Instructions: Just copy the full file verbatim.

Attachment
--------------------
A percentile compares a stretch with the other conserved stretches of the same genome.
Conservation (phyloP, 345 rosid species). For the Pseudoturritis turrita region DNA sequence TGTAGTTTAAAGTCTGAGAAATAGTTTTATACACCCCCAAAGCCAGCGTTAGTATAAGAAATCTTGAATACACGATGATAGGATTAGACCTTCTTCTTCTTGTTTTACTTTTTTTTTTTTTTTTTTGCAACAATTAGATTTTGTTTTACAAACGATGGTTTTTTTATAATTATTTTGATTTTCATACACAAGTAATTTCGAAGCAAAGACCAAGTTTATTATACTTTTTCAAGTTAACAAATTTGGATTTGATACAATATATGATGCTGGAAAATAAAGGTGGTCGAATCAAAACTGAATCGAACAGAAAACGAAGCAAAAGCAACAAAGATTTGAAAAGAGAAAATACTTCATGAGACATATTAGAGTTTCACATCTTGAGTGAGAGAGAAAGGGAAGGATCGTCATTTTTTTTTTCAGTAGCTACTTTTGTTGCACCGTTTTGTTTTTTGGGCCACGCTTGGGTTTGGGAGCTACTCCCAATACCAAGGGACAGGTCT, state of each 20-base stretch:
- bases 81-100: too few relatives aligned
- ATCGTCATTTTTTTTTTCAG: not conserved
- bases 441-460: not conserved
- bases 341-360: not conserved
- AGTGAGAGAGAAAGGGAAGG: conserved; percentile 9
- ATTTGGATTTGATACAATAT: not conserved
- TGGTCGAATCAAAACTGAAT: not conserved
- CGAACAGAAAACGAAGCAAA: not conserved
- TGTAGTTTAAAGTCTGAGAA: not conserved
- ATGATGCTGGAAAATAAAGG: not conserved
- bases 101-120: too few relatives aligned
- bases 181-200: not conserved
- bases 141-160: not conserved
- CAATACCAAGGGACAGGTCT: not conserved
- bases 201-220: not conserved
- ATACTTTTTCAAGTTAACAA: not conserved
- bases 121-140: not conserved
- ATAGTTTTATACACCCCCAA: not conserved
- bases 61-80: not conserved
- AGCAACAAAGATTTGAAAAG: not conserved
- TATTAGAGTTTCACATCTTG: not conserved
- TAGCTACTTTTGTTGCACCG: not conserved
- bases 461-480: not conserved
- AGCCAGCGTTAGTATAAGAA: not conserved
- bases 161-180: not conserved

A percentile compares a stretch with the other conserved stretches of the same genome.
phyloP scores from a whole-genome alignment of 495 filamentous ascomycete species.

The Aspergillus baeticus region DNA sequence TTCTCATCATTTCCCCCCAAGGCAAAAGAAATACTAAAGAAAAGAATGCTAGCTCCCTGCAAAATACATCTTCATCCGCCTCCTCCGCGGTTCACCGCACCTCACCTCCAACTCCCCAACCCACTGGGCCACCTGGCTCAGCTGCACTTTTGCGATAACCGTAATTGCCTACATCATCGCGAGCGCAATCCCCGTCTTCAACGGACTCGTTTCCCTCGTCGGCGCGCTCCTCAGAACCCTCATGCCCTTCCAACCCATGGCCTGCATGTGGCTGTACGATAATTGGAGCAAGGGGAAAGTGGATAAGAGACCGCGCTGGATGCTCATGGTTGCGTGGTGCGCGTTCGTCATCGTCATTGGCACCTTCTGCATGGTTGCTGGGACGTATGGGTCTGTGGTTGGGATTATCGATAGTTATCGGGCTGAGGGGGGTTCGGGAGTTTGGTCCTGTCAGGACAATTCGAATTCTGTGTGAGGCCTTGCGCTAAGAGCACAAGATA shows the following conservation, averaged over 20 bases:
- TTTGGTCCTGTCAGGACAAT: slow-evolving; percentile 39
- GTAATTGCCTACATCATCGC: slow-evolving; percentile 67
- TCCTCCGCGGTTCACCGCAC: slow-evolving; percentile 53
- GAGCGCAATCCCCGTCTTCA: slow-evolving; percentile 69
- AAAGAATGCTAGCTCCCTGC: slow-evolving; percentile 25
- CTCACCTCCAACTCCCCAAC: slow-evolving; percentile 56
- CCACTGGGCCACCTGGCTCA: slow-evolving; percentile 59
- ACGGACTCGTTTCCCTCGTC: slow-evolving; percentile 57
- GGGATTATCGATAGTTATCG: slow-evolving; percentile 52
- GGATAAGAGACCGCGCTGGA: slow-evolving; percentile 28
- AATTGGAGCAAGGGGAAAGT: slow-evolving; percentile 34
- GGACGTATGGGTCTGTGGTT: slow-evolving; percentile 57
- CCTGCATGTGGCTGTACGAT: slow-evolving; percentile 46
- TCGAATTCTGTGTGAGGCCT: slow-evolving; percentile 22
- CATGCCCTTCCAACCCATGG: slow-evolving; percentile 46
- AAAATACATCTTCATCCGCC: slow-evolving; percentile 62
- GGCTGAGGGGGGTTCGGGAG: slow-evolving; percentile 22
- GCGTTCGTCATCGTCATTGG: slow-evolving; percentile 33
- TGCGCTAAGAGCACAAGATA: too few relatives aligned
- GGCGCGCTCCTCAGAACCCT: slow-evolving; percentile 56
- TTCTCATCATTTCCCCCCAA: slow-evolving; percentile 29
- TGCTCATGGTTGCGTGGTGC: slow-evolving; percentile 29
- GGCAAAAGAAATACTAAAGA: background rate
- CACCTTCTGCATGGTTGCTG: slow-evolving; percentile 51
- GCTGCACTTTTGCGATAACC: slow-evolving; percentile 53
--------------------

A percentile compares a stretch with the other conserved stretches of the same genome.
Conservation (phyloP, 345 rosid species). For the Pseudoturritis turrita region DNA sequence TGTAGTTTAAAGTCTGAGAAATAGTTTTATACACCCCCAAAGCCAGCGTTAGTATAAGAAATCTTGAATACACGATGATAGGATTAGACCTTCTTCTTCTTGTTTTACTTTTTTTTTTTTTTTTTTGCAACAATTAGATTTTGTTTTACAAACGATGGTTTTTTTATAATTATTTTGATTTTCATACACAAGTAATTTCGAAGCAAAGACCAAGTTTATTATACTTTTTCAAGTTAACAAATTTGGATTTGATACAATATATGATGCTGGAAAATAAAGGTGGTCGAATCAAAACTGAATCGAACAGAAAACGAAGCAAAAGCAACAAAGATTTGAAAAGAGAAAATACTTCATGAGACATATTAGAGTTTCACATCTTGAGTGAGAGAGAAAGGGAAGGATCGTCATTTTTTTTTTCAGTAGCTACTTTTGTTGCACCGTTTTGTTTTTTGGGCCACGCTTGGGTTTGGGAGCTACTCCCAATACCAAGGGACAGGTCT, state of each 20-base stretch:
- bases 81-100: too few relatives aligned
- ATCGTCATTTTTTTTTTCAG: not conserved
- bases 441-460: not conserved
- bases 341-360: not conserved
- AGTGAGAGAGAAAGGGAAGG: conserved; percentile 9
- ATTTGGATTTGATACAATAT: not conserved
- TGGTCGAATCAAAACTGAAT: not conserved
- CGAACAGAAAACGAAGCAAA: not conserved
- TGTAGTTTAAAGTCTGAGAA: not conserved
- ATGATGCTGGAAAATAAAGG: not conserved
- bases 101-120: too few relatives aligned
- bases 181-200: not conserved
- bases 141-160: not conserved
- CAATACCAAGGGACAGGTCT: not conserved
- bases 201-220: not conserved
- ATACTTTTTCAAGTTAACAA: not conserved
- bases 121-140: not conserved
- ATAGTTTTATACACCCCCAA: not conserved
- bases 61-80: not conserved
- AGCAACAAAGATTTGAAAAG: not conserved
- TATTAGAGTTTCACATCTTG: not conserved
- TAGCTACTTTTGTTGCACCG: not conserved
- bases 461-480: not conserved
- AGCCAGCGTTAGTATAAGAA: not conserved
- bases 161-180: not conserved

A percentile compares a stretch with the other conserved stretches of the same genome.
phyloP scores from a whole-genome alignment of 495 filamentous ascomycete species.

The Aspergillus baeticus region DNA sequence TTCTCATCATTTCCCCCCAAGGCAAAAGAAATACTAAAGAAAAGAATGCTAGCTCCCTGCAAAATACATCTTCATCCGCCTCCTCCGCGGTTCACCGCACCTCACCTCCAACTCCCCAACCCACTGGGCCACCTGGCTCAGCTGCACTTTTGCGATAACCGTAATTGCCTACATCATCGCGAGCGCAATCCCCGTCTTCAACGGACTCGTTTCCCTCGTCGGCGCGCTCCTCAGAACCCTCATGCCCTTCCAACCCATGGCCTGCATGTGGCTGTACGATAATTGGAGCAAGGGGAAAGTGGATAAGAGACCGCGCTGGATGCTCATGGTTGCGTGGTGCGCGTTCGTCATCGTCATTGGCACCTTCTGCATGGTTGCTGGGACGTATGGGTCTGTGGTTGGGATTATCGATAGTTATCGGGCTGAGGGGGGTTCGGGAGTTTGGTCCTGTCAGGACAATTCGAATTCTGTGTGAGGCCTTGCGCTAAGAGCACAAGATA shows the following conservation, averaged over 20 bases:
- TTTGGTCCTGTCAGGACAAT: slow-evolving; percentile 39
- GTAATTGCCTACATCATCGC: slow-evolving; percentile 67
- TCCTCCGCGGTTCACCGCAC: slow-evolving; percentile 53
- GAGCGCAATCCCCGTCTTCA: slow-evolving; percentile 69
- AAAGAATGCTAGCTCCCTGC: slow-evolving; percentile 25
- CTCACCTCCAACTCCCCAAC: slow-evolving; percentile 56
- CCACTGGGCCACCTGGCTCA: slow-evolving; percentile 59
- ACGGACTCGTTTCCCTCGTC: slow-evolving; percentile 57
- GGGATTATCGATAGTTATCG: slow-evolving; percentile 52
- GGATAAGAGACCGCGCTGGA: slow-evolving; percentile 28
- AATTGGAGCAAGGGGAAAGT: slow-evolving; percentile 34
- GGACGTATGGGTCTGTGGTT: slow-evolving; percentile 57
- CCTGCATGTGGCTGTACGAT: slow-evolving; percentile 46
- TCGAATTCTGTGTGAGGCCT: slow-evolving; percentile 22
- CATGCCCTTCCAACCCATGG: slow-evolving; percentile 46
- AAAATACATCTTCATCCGCC: slow-evolving; percentile 62
- GGCTGAGGGGGGTTCGGGAG: slow-evolving; percentile 22
- GCGTTCGTCATCGTCATTGG: slow-evolving; percentile 33
- TGCGCTAAGAGCACAAGATA: too few relatives aligned
- GGCGCGCTCCTCAGAACCCT: slow-evolving; percentile 56
- TTCTCATCATTTCCCCCCAA: slow-evolving; percentile 29
- TGCTCATGGTTGCGTGGTGC: slow-evolving; percentile 29
- GGCAAAAGAAATACTAAAGA: background rate
- CACCTTCTGCATGGTTGCTG: slow-evolving; percentile 51
- GCTGCACTTTTGCGATAACC: slow-evolving; percentile 53